- REUTERS/Gary Cameron
The Manhattan District Attorney’s office dropped a criminal case against President Donald Trump’s two eldest children, Donald Jr. and Ivanka, after Trump’s longtime personal lawyer made a hefty donation to the district attorney’s campaign, according to a joint investigation by ProPublica, WNYC, and The New Yorker.
Investigators were reportedly on the verge of indicting Ivanka and Don Jr. on federal fraud charges in 2012 after learning that they had intentionally misled investors and buyers about the value of the Trump SoHo hotel.
Prosecutors obtained several emails that indicated the Trump children knew they were misrepresenting the value to buyers, the report said. In one of them, the Trump children discussed “how to coordinate false information” they had presented to investors, according to four people who saw the email.
In another, the report said, Donald Trump Jr. reassured a broker who expressed concerns about the false information that no one would find out about it, “because only people on the email chain or in the Trump Organization knew about the deception,” according to a source who saw the email.
When the District Attorney’s office opened an investigation into Ivanka and Donald Jr. in 2010, it appeared that the case would move forward despite defense lawyers’ claims that their clients’ actions didn’t meet the standards of criminal misconduct.
But according to the report, things changed when Trump got involved and brought in Marc Kasowitz, his longtime personal defense attorney who also represented him in the Russia investigation earlier this year.
Vance returned Kasowitz’s campaign contribution shortly before the meeting, but three months later, Vance told his staff to drop the case, according to the investigation. Less than six months later, Kasowitz again donated to Vance’s campaign, this time totaling more than $50,000.
Vance maintains that he made the right call by ordering the case to be dropped, according to the report. He insisted that accusations of unethical conduct have “no connection to reality.” Additionally, the plaintiff’s attorney in the SoHo case sent a letter to Vance in November 2011 informing Cance that his clients “amicably settled the litigation” against Ivanka and Don Jr.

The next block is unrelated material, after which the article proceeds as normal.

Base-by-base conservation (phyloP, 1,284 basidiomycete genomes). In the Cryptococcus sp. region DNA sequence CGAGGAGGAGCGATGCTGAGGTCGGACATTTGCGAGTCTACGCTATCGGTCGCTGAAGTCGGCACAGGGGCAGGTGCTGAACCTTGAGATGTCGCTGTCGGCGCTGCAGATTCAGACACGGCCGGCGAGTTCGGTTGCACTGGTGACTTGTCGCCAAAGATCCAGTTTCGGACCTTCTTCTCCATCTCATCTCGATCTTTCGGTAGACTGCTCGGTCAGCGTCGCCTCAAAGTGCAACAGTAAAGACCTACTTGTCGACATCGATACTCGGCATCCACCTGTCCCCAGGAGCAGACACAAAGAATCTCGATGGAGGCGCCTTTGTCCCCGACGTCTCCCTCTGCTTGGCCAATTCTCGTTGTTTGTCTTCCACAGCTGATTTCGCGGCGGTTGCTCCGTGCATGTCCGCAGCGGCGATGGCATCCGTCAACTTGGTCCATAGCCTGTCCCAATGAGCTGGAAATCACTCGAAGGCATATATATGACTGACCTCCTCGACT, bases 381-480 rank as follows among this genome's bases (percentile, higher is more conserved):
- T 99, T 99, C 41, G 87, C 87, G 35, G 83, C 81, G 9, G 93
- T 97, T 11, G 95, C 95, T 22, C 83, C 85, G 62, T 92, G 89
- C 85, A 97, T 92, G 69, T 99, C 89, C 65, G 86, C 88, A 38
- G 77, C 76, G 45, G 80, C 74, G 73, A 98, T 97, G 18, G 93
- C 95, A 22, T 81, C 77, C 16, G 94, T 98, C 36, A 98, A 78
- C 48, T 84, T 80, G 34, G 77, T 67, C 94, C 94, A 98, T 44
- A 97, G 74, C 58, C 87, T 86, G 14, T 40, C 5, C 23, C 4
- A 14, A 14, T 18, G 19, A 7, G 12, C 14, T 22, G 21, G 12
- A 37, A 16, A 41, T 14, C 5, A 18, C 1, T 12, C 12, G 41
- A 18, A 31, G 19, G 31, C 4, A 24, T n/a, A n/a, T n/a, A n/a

“We acknowledge that the Defendants have not violated the criminal laws of the State of New York or the United States,” the attorney wrote at the time. The letter was published in full by real-estate publication The Real Deal, which noted that the settlement “would have made it very difficult for Vance to land a guilty verdict against Trump and his partners.”
Vance has yet to return the $50,000 campaign contribution, however. He says he plans to because he doesn’t want the money “to be a millstone around anybody’s neck, including the office’s.”
The Trump family’s business dealings – including the Trump SoHo project – are reportedly being examined by special counsel Robert Mueller as he investigates potential collusion between the Trump campaign and Russia during the election.
Of particular interest has been Trump’s collaboration with the real-estate firm Bayrock, which he worked with on at least four projects – including the Trump SoHo.
Bayrock was co-founded by Felix Sater, a Russia-born businessman who advised the Trump Organization on real estate deals from the early 2000’s and into late 2015. Reports emerged last month that he and Trump’s lawyer, Michael Cohen, pushed to secure a Trump Tower Moscow deal at the height of the presidential campaign.
Sater, who was accused nearly two decades ago of being a co-conspirator in a $40 million fraud and money-laundering scheme involving four Mafia families, escorted Ivanka and Don Jr. around Moscow in 2006 when their father was scouting real estate in Russia. They stayed for several days at the Hotel National Moscow opposite the Kremlin, according to The New York Times.
A lawsuit brought in 2010 against Sater and his partner, Tevfik Arik, alleged that “for most of its existence [Bayrock] was substantially and covertly mob-owned and operated,” engaging “in a pattern of continuous, related crimes, including mail, wire, and bank fraud; tax evasion; money laundering; conspiracy; bribery; extortion; and embezzlement.”